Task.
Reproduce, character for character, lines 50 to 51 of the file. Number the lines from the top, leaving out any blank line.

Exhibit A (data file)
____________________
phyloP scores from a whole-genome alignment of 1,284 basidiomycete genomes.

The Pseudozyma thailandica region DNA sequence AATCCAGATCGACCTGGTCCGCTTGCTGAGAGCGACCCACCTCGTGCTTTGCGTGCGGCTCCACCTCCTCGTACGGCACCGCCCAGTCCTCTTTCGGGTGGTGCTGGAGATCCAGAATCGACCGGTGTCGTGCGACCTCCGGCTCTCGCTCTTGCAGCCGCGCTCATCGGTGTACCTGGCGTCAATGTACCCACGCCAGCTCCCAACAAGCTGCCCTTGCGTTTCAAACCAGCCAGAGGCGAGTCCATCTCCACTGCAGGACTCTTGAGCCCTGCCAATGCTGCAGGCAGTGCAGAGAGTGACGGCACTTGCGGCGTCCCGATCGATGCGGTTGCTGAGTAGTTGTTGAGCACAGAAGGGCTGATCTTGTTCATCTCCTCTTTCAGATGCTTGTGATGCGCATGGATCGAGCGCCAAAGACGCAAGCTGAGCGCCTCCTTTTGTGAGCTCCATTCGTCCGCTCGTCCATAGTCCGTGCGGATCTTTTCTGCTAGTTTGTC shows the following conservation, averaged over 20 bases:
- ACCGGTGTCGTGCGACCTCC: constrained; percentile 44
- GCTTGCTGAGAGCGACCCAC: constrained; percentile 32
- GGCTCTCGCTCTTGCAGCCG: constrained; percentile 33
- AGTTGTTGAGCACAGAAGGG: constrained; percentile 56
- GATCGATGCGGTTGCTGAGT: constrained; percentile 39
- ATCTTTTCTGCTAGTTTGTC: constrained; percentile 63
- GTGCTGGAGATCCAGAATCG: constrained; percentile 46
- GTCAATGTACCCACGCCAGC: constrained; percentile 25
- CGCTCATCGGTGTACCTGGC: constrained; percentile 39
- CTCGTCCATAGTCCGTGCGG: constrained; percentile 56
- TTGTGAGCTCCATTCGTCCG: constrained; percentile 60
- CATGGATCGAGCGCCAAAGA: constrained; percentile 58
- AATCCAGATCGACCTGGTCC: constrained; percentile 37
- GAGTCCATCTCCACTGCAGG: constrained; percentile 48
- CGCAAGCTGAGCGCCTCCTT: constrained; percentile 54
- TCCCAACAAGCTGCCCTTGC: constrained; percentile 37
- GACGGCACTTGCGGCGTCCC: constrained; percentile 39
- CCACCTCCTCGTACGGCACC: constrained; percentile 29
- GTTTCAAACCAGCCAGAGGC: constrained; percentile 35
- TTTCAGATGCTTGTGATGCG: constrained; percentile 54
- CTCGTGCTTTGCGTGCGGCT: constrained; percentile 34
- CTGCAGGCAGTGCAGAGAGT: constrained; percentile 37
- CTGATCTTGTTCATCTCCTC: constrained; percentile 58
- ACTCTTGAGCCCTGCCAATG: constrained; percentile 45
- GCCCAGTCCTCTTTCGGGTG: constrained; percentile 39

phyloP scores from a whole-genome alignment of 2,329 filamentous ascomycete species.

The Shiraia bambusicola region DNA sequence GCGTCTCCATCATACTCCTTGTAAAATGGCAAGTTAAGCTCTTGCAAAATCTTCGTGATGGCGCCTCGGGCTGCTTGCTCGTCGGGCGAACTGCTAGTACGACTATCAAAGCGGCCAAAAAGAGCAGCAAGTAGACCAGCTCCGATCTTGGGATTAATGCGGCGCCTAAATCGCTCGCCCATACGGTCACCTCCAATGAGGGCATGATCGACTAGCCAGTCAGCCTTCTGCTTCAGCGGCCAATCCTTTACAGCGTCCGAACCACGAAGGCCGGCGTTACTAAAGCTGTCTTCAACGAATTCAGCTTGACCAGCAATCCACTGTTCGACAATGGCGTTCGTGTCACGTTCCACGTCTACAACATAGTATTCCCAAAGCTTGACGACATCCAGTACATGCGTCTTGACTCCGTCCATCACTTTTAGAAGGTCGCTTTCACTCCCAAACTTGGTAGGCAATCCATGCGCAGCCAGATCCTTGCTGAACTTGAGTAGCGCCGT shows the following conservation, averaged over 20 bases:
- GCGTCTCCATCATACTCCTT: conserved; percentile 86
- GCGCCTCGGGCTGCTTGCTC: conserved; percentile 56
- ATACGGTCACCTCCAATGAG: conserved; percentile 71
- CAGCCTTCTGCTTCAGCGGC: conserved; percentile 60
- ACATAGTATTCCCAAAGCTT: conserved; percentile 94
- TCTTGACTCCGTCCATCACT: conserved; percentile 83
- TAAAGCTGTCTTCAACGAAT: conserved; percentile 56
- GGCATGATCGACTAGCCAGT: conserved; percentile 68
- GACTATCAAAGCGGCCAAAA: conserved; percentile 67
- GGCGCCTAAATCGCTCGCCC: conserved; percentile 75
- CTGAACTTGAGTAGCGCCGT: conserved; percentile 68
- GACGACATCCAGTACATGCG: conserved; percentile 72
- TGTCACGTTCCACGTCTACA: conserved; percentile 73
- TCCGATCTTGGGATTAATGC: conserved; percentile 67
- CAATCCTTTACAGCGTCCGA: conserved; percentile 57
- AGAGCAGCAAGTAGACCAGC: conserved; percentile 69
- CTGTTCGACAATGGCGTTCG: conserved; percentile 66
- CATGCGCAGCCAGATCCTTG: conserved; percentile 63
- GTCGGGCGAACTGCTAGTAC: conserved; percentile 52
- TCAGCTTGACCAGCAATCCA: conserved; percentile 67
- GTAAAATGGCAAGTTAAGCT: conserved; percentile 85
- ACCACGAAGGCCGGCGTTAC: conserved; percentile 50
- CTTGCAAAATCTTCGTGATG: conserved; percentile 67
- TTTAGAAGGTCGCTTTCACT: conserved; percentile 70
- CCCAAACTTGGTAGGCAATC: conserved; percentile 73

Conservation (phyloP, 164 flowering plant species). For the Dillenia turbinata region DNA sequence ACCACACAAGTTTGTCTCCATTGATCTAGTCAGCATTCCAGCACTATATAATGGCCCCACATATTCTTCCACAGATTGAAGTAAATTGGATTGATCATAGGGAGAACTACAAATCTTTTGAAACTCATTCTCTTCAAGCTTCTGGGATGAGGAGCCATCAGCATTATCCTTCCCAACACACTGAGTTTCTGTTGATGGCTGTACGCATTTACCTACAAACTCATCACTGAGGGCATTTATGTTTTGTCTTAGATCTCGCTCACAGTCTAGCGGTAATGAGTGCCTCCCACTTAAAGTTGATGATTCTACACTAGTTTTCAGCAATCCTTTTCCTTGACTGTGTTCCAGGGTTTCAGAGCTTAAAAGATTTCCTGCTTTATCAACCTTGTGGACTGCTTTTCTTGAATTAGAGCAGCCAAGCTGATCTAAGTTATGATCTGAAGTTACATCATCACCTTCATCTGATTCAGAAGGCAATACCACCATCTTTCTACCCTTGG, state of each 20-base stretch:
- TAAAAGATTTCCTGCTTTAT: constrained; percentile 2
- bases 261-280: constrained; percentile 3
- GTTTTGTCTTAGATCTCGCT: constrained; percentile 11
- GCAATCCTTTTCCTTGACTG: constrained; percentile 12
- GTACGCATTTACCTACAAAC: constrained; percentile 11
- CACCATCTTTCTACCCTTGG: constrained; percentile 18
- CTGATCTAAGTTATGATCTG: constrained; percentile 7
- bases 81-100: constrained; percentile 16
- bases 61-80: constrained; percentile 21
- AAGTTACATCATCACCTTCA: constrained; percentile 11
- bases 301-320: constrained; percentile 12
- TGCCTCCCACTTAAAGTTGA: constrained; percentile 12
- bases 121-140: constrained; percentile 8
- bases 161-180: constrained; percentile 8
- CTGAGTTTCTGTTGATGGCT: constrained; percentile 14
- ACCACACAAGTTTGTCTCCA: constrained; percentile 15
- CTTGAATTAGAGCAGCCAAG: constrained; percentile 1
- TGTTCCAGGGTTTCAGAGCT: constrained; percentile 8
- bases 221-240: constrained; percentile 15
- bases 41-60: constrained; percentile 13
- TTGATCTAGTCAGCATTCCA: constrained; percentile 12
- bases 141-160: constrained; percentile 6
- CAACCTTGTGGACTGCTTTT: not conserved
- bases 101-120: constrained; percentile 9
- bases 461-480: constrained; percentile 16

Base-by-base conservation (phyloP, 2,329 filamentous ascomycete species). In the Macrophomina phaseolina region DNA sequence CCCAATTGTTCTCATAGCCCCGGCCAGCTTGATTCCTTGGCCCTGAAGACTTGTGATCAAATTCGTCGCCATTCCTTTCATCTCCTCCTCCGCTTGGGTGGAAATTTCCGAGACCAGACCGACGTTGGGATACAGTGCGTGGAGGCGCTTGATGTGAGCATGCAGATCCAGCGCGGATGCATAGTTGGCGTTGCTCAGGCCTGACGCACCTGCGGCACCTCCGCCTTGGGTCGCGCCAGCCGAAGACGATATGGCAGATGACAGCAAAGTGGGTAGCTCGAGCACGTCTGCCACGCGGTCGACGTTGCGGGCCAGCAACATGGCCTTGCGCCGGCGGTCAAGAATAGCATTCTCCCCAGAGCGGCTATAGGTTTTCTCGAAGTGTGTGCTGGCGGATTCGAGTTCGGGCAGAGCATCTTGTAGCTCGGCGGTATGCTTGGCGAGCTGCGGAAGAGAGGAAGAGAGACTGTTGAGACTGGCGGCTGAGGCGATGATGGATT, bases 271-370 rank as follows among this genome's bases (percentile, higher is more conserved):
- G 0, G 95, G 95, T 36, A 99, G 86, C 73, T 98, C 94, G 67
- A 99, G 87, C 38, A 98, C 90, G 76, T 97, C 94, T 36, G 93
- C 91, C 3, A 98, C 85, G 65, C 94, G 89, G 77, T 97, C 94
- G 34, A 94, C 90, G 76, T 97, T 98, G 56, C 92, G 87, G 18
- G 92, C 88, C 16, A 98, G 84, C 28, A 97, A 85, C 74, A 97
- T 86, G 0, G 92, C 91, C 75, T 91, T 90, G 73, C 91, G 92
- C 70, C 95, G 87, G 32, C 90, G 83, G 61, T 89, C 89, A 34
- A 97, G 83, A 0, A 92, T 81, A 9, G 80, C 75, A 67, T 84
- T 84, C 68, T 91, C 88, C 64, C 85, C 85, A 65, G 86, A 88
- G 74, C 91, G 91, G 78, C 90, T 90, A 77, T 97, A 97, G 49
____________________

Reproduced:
- GTAAAATGGCAAGTTAAGCT: conserved; percentile 85
- ACCACGAAGGCCGGCGTTAC: conserved; percentile 50